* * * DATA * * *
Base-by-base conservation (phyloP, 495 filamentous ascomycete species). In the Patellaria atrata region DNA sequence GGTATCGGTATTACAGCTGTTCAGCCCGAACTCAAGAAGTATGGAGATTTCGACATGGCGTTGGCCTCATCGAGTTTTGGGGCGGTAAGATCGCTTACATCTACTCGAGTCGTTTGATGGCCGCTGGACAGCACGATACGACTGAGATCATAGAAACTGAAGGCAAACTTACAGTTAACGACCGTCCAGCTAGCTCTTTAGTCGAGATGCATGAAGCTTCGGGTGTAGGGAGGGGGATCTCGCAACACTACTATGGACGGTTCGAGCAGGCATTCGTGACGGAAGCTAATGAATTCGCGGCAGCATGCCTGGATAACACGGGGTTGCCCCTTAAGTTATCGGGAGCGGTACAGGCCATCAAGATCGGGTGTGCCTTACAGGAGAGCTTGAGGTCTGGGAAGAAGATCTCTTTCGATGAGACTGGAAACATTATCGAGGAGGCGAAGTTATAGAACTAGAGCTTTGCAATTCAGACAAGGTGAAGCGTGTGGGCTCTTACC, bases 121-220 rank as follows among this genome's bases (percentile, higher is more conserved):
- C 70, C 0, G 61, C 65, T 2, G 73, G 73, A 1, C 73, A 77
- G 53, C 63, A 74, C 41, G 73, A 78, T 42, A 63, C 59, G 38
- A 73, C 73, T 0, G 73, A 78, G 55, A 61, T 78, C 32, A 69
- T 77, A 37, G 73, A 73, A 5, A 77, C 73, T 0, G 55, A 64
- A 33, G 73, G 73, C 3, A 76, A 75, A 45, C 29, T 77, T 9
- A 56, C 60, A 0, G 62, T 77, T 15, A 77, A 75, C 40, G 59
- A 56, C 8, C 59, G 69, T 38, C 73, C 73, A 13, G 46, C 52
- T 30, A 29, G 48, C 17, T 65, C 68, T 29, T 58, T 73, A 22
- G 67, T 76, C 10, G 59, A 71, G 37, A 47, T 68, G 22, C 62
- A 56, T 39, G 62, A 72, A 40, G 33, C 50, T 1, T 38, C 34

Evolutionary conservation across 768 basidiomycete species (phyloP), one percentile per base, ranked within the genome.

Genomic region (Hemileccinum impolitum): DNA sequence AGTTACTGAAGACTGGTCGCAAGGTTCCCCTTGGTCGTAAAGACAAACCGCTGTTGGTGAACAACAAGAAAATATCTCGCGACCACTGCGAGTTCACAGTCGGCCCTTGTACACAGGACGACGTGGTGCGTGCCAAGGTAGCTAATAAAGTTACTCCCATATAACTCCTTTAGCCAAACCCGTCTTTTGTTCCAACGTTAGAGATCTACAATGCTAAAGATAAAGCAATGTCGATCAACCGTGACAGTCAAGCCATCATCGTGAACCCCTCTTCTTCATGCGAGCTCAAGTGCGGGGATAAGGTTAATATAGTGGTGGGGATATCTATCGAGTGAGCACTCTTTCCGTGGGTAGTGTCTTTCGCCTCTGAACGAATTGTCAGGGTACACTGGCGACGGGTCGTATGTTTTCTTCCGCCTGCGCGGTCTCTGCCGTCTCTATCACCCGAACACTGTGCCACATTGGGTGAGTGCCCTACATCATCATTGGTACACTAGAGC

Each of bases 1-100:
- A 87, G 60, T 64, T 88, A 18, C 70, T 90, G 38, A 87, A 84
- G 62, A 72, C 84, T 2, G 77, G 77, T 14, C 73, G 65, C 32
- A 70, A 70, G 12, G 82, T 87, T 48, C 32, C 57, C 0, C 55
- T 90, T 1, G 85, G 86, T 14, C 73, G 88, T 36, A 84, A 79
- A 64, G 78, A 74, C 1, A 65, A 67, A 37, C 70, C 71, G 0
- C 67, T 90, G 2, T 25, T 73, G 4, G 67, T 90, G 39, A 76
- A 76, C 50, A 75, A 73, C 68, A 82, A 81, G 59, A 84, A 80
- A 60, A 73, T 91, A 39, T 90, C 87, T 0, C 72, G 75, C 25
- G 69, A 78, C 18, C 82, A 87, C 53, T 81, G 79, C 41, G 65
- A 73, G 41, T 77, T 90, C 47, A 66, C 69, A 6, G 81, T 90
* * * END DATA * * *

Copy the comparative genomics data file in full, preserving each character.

Base-by-base conservation (phyloP, 495 filamentous ascomycete species). In the Patellaria atrata region DNA sequence GGTATCGGTATTACAGCTGTTCAGCCCGAACTCAAGAAGTATGGAGATTTCGACATGGCGTTGGCCTCATCGAGTTTTGGGGCGGTAAGATCGCTTACATCTACTCGAGTCGTTTGATGGCCGCTGGACAGCACGATACGACTGAGATCATAGAAACTGAAGGCAAACTTACAGTTAACGACCGTCCAGCTAGCTCTTTAGTCGAGATGCATGAAGCTTCGGGTGTAGGGAGGGGGATCTCGCAACACTACTATGGACGGTTCGAGCAGGCATTCGTGACGGAAGCTAATGAATTCGCGGCAGCATGCCTGGATAACACGGGGTTGCCCCTTAAGTTATCGGGAGCGGTACAGGCCATCAAGATCGGGTGTGCCTTACAGGAGAGCTTGAGGTCTGGGAAGAAGATCTCTTTCGATGAGACTGGAAACATTATCGAGGAGGCGAAGTTATAGAACTAGAGCTTTGCAATTCAGACAAGGTGAAGCGTGTGGGCTCTTACC, bases 121-220 rank as follows among this genome's bases (percentile, higher is more conserved):
- C 70, C 0, G 61, C 65, T 2, G 73, G 73, A 1, C 73, A 77
- G 53, C 63, A 74, C 41, G 73, A 78, T 42, A 63, C 59, G 38
- A 73, C 73, T 0, G 73, A 78, G 55, A 61, T 78, C 32, A 69
- T 77, A 37, G 73, A 73, A 5, A 77, C 73, T 0, G 55, A 64
- A 33, G 73, G 73, C 3, A 76, A 75, A 45, C 29, T 77, T 9
- A 56, C 60, A 0, G 62, T 77, T 15, A 77, A 75, C 40, G 59
- A 56, C 8, C 59, G 69, T 38, C 73, C 73, A 13, G 46, C 52
- T 30, A 29, G 48, C 17, T 65, C 68, T 29, T 58, T 73, A 22
- G 67, T 76, C 10, G 59, A 71, G 37, A 47, T 68, G 22, C 62
- A 56, T 39, G 62, A 72, A 40, G 33, C 50, T 1, T 38, C 34

Evolutionary conservation across 768 basidiomycete species (phyloP), one percentile per base, ranked within the genome.

Genomic region (Hemileccinum impolitum): DNA sequence AGTTACTGAAGACTGGTCGCAAGGTTCCCCTTGGTCGTAAAGACAAACCGCTGTTGGTGAACAACAAGAAAATATCTCGCGACCACTGCGAGTTCACAGTCGGCCCTTGTACACAGGACGACGTGGTGCGTGCCAAGGTAGCTAATAAAGTTACTCCCATATAACTCCTTTAGCCAAACCCGTCTTTTGTTCCAACGTTAGAGATCTACAATGCTAAAGATAAAGCAATGTCGATCAACCGTGACAGTCAAGCCATCATCGTGAACCCCTCTTCTTCATGCGAGCTCAAGTGCGGGGATAAGGTTAATATAGTGGTGGGGATATCTATCGAGTGAGCACTCTTTCCGTGGGTAGTGTCTTTCGCCTCTGAACGAATTGTCAGGGTACACTGGCGACGGGTCGTATGTTTTCTTCCGCCTGCGCGGTCTCTGCCGTCTCTATCACCCGAACACTGTGCCACATTGGGTGAGTGCCCTACATCATCATTGGTACACTAGAGC

Each of bases 1-100:
- A 87, G 60, T 64, T 88, A 18, C 70, T 90, G 38, A 87, A 84
- G 62, A 72, C 84, T 2, G 77, G 77, T 14, C 73, G 65, C 32
- A 70, A 70, G 12, G 82, T 87, T 48, C 32, C 57, C 0, C 55
- T 90, T 1, G 85, G 86, T 14, C 73, G 88, T 36, A 84, A 79
- A 64, G 78, A 74, C 1, A 65, A 67, A 37, C 70, C 71, G 0
- C 67, T 90, G 2, T 25, T 73, G 4, G 67, T 90, G 39, A 76
- A 76, C 50, A 75, A 73, C 68, A 82, A 81, G 59, A 84, A 80
- A 60, A 73, T 91, A 39, T 90, C 87, T 0, C 72, G 75, C 25
- G 69, A 78, C 18, C 82, A 87, C 53, T 81, G 79, C 41, G 65
- A 73, G 41, T 77, T 90, C 47, A 66, C 69, A 6, G 81, T 90